This can happen when headmates feel so comfortable with each other, trust each other enough, or have a shared purpose/need aligned to the point that they are willing to allow themselves to meld into each other. It's a form of synergy, being on the same wavelength, and we've found that it's often not something anyone tries on purpose, but is more like "Who is front? Feels like this or maybe that one…oh it's both? neither? both? neither? Ack!" until it's figured out.
Sometimes folk try to hard to communicate with others in their system, and especially with regard to non-verbal headmates, the act of trying can be "too much" -- too forceful or crowd out the voices in the background. As we say on the linked page, communication is more about listening than whether others can hear you: being quiet to allow others to speak, and paying attention when they do, are both very important skills. Also stream of consciousness journaling and autowriting/autotyping are "allowing" communication styles.
Ever forget the name of an actor or movie, and it seems like it's on the tip of your tongue, and you try try try but can't remember. Eventually either you forget that you were trying or give up, and a few minutes later it pops into your head? Once again, trying is mucking up the works of remembering. If we make the request for the information then let it go — it will usually come to us soon. Try too hard, and it will probably be later.
This is a form of allowing folk inside to know you exist and what's going on with you (as a system member).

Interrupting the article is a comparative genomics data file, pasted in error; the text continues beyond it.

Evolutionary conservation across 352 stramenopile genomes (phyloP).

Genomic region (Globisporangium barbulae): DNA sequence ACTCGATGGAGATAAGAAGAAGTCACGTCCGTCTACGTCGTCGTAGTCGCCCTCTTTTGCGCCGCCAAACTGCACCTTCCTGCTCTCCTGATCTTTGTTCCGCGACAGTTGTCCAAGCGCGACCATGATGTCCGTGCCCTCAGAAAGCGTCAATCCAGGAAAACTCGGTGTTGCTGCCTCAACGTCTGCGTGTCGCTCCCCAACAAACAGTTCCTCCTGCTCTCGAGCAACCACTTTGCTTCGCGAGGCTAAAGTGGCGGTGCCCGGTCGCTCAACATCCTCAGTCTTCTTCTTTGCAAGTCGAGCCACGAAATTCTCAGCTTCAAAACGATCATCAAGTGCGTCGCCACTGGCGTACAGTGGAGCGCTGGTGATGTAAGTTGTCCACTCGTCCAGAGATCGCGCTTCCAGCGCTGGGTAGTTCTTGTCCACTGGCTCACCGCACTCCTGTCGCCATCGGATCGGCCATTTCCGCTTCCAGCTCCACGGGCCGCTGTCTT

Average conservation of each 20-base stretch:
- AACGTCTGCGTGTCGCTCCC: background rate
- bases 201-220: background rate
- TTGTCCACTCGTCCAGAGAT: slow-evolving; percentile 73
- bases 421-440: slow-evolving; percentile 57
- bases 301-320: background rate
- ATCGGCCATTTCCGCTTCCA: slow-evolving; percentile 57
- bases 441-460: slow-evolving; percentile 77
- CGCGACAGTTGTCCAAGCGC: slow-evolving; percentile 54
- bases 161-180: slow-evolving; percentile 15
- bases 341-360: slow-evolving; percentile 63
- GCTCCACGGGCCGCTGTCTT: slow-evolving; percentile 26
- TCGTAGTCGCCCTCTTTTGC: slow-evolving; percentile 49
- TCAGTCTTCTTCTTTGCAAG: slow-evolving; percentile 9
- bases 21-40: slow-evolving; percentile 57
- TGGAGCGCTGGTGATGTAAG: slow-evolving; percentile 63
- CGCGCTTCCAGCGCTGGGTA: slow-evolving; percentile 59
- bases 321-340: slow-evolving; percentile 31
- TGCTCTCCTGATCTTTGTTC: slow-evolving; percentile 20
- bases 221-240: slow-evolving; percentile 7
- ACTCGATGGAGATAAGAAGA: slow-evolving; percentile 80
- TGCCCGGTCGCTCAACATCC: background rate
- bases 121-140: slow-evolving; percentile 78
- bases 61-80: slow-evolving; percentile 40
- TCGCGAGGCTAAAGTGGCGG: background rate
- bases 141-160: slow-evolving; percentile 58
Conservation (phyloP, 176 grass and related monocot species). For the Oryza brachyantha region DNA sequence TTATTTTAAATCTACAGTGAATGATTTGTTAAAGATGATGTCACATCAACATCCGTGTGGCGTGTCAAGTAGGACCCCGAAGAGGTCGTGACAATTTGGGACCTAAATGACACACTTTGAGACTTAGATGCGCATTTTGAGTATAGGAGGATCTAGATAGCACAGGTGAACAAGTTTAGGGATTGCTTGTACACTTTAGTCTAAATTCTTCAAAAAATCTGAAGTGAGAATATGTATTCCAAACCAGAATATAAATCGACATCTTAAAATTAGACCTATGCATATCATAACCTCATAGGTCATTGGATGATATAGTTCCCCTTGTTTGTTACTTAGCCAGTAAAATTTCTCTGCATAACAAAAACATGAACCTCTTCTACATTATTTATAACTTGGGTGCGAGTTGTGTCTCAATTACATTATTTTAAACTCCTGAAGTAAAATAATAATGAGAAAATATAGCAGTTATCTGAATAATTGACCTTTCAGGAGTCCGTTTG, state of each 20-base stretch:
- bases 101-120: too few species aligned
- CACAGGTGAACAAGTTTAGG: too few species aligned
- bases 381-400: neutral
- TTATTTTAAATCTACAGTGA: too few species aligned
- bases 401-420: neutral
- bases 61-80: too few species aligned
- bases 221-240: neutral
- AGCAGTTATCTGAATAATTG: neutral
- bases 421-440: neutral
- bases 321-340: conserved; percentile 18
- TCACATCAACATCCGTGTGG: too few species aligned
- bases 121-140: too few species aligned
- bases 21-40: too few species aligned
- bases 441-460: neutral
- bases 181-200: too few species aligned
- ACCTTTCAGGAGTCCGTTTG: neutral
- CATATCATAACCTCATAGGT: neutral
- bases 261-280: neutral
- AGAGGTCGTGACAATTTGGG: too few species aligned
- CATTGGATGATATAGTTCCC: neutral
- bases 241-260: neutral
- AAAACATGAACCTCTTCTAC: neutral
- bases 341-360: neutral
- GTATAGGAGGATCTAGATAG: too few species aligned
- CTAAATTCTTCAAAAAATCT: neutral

This happens when barriers to the Here & Now are permeable enough for system members to be aware of what is going on in the Now, both inside & out.
Moving on in the Grief & Recovery process
i.e. empowering stuck residents New to free themselves (a pretty new concept to explore)
We're pretty sure that there's some aspect of coming from trauma-time to the Here & Now that involves allowing oneself to let go of repeating the past traumas. A release of some type of attachment to that past. So if the stuck person is, say, trying to regain their lost innocence, they are stuck in the losing of it — continually trying to hold on to it. The realization that it's really lost, and hanging on to that moment won't get it back — it only becomes a form of self-torment — allowing oneself to move past that episode and acknowledging that it changed you is important. It doesn't mean the trauma work from that incident is done, but you can do that trauma work from the Here & Now.
We need to grieve the very real loss(es) we have experienced. There are many phases of grief — and denial ("This isn't really happening! This can't have happened! I don't believe it.") is one of the first phases most people experience. So when we lose something — our faith in our caregivers, our innocence, our trust in humanity — it's very real and very necessary to move through the grieving process.
More on Allowing
We've been trying to explain this for years. So here's a (presumably) singular person talking about it with regard to meditation, attachments to outcomes, etc.